Maniac Nurses Find Ecstasy (1990)
Poor Ilsa. All she wants to do is keep her gang of sadomasochistic sex-fiend nurses sexually satisfied, albeit through a series of sadistic experiments, bondage and murder. Among her crew is her bizarrely silent daughter Sabrina, who doesn’t know Ilsa is her mother.
Her group lives in a hospital/compound, where they conduct bizarre human experiments, while guards patrol the grounds in skimpy cutoffs, holding Uzis and AK-47s. Perhaps the strangest death involves a rather brilliant plan to hollow out a human woman to create a “robotic love doll" for Sabrina.
One woman tires of Ilsa's catering to Sabrina's needs and wants to focus on the needs of the group. Random mayhem and carnage ensues, culminating in a final, bloody battle.
The film is a Swedish import that famed cheesmeisters Troma picked up for distribution, and "director" Harry M. Love simply adds random plot points that a narrator drops in at random.
Though there's plenty of nudity, there is little in the way of on-screen sex. In one scene Ilsa finds a man on the grounds, beds him, then tells him simply “You did very well. Now I have to kill you. You understand," before dispatching him.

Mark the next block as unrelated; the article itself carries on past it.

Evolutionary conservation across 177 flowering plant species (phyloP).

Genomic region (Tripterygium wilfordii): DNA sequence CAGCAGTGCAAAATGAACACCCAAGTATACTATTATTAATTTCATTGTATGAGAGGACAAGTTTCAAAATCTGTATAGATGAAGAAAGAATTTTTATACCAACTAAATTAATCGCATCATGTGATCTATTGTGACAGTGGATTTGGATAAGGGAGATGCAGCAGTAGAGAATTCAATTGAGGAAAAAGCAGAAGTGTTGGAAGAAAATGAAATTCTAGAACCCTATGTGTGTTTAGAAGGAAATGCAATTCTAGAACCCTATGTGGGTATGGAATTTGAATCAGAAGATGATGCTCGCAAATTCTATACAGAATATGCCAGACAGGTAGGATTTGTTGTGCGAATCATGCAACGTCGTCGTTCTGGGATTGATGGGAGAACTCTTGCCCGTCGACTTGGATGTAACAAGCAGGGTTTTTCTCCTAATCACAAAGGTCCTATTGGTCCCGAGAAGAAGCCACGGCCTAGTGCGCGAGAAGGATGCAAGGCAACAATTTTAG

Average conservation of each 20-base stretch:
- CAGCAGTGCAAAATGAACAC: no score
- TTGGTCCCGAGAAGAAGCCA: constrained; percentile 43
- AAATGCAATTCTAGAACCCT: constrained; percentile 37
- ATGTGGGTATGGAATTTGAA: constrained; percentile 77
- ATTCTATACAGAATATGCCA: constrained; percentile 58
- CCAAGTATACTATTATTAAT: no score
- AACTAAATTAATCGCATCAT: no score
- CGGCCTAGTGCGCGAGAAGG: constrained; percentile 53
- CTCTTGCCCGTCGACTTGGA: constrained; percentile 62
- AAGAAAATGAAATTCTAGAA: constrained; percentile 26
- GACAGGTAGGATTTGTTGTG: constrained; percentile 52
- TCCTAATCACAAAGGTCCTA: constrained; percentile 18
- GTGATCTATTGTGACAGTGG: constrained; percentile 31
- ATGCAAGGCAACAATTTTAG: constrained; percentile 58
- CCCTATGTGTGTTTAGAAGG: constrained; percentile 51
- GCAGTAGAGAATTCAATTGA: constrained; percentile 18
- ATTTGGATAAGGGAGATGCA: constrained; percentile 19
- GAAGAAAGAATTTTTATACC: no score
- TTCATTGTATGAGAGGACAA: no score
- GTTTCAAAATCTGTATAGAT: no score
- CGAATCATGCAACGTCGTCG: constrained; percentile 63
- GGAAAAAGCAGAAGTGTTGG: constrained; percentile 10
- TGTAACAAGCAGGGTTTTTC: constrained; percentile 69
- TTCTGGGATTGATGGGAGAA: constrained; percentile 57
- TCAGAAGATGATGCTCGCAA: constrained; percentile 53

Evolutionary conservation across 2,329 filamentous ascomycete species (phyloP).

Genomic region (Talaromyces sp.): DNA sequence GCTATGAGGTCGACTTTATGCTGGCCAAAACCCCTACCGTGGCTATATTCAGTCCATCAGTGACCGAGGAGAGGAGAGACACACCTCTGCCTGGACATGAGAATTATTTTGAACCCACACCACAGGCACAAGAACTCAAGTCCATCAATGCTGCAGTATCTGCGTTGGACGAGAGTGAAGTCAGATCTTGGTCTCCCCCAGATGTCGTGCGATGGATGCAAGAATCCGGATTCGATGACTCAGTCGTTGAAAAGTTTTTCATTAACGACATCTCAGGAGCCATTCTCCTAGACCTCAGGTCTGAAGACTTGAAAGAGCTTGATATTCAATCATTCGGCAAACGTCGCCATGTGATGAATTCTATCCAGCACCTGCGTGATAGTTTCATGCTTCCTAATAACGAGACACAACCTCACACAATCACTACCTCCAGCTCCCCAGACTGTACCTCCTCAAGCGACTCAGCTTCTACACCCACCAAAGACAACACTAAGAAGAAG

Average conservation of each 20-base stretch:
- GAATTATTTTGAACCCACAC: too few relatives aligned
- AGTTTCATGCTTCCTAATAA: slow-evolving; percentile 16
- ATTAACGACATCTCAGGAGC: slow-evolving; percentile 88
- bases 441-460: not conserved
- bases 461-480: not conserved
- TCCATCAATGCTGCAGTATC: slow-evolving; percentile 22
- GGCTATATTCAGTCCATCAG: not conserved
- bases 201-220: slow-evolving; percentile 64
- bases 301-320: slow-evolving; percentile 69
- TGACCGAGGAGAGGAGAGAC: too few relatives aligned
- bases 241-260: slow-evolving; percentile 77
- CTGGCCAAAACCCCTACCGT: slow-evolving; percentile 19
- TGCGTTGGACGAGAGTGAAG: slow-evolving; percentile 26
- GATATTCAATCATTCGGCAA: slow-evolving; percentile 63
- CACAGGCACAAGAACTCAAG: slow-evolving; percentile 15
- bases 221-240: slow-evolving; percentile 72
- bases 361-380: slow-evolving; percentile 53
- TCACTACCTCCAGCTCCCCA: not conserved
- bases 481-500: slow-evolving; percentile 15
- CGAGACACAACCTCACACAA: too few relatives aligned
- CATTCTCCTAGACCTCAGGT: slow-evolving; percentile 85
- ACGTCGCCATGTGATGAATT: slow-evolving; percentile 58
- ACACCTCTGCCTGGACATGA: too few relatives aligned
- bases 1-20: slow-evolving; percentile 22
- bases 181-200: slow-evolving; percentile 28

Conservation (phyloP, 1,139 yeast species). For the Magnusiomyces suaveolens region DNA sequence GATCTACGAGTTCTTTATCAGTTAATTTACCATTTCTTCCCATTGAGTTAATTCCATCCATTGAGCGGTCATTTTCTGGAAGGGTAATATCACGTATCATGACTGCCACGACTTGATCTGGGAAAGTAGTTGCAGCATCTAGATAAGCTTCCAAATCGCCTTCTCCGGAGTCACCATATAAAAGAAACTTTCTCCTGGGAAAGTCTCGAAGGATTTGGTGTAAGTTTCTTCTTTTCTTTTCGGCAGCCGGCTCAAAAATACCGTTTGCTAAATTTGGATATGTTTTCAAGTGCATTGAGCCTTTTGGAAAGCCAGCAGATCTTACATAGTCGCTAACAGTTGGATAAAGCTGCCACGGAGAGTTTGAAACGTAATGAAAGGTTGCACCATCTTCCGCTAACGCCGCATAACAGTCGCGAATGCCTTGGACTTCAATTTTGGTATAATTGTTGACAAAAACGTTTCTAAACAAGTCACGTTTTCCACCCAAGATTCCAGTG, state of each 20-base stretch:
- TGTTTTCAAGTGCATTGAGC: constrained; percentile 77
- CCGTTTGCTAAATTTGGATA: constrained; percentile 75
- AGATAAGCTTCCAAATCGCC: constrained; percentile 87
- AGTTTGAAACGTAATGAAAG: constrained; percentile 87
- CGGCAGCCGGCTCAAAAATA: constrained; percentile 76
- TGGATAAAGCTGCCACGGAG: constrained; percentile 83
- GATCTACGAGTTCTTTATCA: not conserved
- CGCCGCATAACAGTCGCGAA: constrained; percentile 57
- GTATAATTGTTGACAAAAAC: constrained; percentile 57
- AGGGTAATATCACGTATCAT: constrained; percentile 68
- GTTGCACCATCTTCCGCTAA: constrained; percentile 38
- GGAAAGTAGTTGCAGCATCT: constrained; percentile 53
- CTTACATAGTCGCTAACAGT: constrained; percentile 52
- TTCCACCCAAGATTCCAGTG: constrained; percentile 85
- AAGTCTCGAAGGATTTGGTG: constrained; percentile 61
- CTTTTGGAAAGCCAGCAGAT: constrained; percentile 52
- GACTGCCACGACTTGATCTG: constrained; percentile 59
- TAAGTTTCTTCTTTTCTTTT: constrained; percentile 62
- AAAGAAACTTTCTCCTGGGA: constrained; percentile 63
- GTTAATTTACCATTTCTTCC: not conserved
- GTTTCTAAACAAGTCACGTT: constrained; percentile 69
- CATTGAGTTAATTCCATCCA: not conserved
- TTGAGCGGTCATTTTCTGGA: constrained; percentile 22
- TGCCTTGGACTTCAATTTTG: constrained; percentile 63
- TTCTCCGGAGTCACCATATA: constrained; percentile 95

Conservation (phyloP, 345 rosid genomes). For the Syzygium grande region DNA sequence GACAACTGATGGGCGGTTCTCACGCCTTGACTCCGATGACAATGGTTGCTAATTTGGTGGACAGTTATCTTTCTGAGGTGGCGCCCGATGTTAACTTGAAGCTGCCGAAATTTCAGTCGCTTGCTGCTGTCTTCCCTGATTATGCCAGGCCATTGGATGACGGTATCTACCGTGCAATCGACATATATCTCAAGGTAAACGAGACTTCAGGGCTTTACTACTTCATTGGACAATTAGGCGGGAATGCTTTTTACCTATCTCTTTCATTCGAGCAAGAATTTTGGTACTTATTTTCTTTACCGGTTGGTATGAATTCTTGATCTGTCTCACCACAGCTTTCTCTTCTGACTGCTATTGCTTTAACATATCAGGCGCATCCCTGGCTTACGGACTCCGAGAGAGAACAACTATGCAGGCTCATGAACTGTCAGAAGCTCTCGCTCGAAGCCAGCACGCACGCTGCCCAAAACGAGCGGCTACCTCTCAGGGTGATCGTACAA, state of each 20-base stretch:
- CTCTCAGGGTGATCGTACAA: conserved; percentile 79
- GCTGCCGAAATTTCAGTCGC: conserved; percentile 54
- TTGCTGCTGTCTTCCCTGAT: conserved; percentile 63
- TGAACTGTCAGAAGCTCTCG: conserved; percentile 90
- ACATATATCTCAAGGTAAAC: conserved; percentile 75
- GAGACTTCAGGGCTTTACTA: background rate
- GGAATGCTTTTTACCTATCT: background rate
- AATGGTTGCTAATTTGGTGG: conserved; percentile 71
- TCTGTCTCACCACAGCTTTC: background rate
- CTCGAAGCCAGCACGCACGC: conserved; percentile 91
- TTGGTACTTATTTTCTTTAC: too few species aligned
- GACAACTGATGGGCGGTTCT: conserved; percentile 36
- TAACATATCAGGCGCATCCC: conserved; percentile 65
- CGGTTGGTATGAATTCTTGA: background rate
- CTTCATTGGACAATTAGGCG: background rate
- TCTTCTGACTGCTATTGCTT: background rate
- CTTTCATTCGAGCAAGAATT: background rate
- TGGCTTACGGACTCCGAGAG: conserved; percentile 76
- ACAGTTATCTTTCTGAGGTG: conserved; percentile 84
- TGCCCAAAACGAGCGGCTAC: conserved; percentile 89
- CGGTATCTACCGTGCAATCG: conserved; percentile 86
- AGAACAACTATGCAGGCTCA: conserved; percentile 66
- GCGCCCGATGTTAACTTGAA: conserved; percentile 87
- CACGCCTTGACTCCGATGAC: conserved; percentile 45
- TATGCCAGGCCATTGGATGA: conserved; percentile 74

Catfights are common, but begin and end with tearing of clothes and awkward rolling around.
"Maniac Nurses" is full of strange, random details.It is noted that Ilsa's first child, which did not survive (though it's unclear how it died), was born with an Elvis Presley tattoo.
Onscreen graphics fill in the remaining blanks of the story (and there are many), then later tally the body count for each of the nurses as if we were watching a basketball game. Deaths are your typical gunshot wounds mixed with exploding-head shotgun blasts. At one point a piano wire severs a victim's feet.
The dialog is horribly dubbed (and that dubbing might be ad-libbed).
stock synthesizer/guitar clips populate the soundtrack, though later some seemingly out of place selections are inserted, including “Flight of the Bumblebee” and “Ode to Joy.”
Despite these seemingly craptastic plot developments, the film isn't as entertaining as it might seem. Most of the plot points are rammed into our heads via narration, and many we never even see (like the Elvis tattoo). It comes off as the simple ramblings of a madman, and don't really add to the film in any meaningful way.
Instead we get the sense that Troma bought the film, saw the gaping plot holes (and an opportunity to "improve" the picture), and added in random details that didn't even figure into the plot.
Two Yaps out of Five